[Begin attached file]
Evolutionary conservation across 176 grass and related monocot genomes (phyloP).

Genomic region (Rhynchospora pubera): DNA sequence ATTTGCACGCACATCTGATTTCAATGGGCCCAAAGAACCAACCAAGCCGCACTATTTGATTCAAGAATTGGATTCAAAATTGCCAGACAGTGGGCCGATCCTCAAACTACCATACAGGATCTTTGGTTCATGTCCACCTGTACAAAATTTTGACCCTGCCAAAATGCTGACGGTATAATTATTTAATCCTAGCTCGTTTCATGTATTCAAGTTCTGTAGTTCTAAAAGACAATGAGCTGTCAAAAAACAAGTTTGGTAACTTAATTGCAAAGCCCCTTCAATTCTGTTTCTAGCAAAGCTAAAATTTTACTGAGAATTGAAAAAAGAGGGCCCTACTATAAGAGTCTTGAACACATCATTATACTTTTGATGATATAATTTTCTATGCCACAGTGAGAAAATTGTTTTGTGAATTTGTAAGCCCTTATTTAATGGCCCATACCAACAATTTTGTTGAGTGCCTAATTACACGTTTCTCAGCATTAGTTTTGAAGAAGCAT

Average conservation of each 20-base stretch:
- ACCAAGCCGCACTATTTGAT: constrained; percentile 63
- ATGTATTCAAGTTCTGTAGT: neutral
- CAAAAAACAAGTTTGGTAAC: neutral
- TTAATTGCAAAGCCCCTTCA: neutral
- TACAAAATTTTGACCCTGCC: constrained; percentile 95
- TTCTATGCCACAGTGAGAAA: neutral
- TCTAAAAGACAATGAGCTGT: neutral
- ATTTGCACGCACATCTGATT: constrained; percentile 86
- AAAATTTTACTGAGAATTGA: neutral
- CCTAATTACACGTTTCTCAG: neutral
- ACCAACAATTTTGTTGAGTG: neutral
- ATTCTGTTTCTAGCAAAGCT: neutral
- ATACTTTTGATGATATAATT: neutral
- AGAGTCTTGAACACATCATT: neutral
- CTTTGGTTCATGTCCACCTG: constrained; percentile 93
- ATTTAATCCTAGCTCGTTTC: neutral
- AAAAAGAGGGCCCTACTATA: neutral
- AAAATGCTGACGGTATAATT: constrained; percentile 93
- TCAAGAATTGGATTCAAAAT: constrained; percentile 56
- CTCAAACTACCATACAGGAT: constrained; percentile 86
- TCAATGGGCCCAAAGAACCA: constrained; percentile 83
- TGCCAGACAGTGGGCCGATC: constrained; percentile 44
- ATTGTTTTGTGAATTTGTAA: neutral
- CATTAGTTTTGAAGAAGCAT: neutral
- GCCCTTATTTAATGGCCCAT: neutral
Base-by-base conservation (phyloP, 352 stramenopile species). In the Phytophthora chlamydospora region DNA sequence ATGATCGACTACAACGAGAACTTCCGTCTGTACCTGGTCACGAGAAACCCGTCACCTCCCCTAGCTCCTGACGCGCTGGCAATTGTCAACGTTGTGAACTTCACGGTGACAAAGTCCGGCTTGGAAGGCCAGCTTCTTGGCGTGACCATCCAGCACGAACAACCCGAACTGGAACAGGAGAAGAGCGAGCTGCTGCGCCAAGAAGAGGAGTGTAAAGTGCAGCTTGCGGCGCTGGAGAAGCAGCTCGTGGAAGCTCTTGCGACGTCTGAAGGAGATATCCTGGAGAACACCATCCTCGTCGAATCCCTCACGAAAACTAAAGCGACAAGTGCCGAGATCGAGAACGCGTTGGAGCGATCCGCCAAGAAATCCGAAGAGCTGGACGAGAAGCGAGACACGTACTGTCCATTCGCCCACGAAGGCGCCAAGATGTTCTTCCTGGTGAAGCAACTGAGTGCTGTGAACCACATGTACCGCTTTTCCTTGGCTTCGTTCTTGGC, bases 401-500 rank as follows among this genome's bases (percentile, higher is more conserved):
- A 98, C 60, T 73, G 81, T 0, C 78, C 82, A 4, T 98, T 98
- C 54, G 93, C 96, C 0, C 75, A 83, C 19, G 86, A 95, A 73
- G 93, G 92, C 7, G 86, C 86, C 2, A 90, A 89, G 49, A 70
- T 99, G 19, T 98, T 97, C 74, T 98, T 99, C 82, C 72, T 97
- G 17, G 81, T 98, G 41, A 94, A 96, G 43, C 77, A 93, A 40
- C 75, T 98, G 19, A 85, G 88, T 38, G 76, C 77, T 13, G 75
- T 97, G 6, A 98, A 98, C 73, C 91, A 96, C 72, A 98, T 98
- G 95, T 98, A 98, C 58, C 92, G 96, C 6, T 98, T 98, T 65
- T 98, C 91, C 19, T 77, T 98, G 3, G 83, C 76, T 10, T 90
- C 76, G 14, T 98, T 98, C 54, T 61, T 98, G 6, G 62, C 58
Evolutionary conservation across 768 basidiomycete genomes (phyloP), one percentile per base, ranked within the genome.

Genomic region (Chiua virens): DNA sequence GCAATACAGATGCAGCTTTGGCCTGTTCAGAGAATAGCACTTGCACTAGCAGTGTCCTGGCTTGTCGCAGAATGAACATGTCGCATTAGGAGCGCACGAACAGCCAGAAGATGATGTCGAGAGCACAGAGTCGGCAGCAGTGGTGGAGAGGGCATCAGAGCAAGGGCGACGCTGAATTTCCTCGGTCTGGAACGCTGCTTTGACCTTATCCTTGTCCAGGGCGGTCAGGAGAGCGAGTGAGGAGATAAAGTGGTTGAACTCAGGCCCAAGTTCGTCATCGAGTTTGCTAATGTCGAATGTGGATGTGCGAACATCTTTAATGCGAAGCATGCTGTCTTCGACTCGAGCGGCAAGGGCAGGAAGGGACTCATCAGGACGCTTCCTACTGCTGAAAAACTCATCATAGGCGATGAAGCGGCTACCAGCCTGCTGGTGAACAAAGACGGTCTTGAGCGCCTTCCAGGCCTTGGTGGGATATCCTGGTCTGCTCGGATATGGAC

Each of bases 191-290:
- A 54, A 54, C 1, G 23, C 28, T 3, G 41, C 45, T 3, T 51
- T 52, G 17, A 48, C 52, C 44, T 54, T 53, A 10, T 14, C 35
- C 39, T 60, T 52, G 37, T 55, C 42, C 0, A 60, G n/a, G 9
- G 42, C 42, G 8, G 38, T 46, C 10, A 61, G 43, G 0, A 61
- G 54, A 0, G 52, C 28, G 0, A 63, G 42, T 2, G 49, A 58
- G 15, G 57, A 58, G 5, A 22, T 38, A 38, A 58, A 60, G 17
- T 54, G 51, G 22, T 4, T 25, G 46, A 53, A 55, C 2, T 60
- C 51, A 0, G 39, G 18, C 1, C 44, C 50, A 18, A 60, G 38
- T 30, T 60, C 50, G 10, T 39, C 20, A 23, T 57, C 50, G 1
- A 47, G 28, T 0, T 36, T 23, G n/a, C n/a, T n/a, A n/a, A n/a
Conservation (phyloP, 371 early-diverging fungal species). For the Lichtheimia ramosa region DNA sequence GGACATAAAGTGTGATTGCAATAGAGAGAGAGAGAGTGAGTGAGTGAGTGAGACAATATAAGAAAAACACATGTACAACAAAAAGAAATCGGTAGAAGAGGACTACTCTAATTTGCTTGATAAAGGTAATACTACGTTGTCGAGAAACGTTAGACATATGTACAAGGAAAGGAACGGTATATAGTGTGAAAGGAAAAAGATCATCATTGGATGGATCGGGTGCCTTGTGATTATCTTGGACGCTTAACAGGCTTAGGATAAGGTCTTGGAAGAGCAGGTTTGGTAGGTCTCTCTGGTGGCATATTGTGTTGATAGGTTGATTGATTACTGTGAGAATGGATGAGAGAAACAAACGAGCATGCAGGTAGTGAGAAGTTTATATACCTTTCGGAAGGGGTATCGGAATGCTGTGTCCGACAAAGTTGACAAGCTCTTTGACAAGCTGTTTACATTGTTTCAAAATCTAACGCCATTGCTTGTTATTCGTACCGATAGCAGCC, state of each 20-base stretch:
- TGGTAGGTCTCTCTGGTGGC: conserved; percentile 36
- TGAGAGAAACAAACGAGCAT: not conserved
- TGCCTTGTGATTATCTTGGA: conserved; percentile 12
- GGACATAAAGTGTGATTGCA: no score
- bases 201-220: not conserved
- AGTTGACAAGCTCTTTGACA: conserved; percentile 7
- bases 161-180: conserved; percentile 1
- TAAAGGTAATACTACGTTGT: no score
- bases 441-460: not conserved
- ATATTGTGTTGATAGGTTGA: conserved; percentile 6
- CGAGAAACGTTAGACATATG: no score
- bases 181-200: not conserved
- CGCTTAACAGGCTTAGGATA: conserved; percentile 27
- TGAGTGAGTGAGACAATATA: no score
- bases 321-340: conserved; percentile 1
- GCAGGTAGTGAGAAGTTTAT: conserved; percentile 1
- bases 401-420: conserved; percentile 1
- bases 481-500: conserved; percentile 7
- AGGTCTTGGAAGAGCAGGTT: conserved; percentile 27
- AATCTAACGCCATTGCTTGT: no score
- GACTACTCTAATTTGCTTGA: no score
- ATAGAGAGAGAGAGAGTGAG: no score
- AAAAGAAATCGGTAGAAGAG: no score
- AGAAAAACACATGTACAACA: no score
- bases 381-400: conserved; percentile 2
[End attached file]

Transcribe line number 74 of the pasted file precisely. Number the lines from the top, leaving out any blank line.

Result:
- GACTACTCTAATTTGCTTGA: no score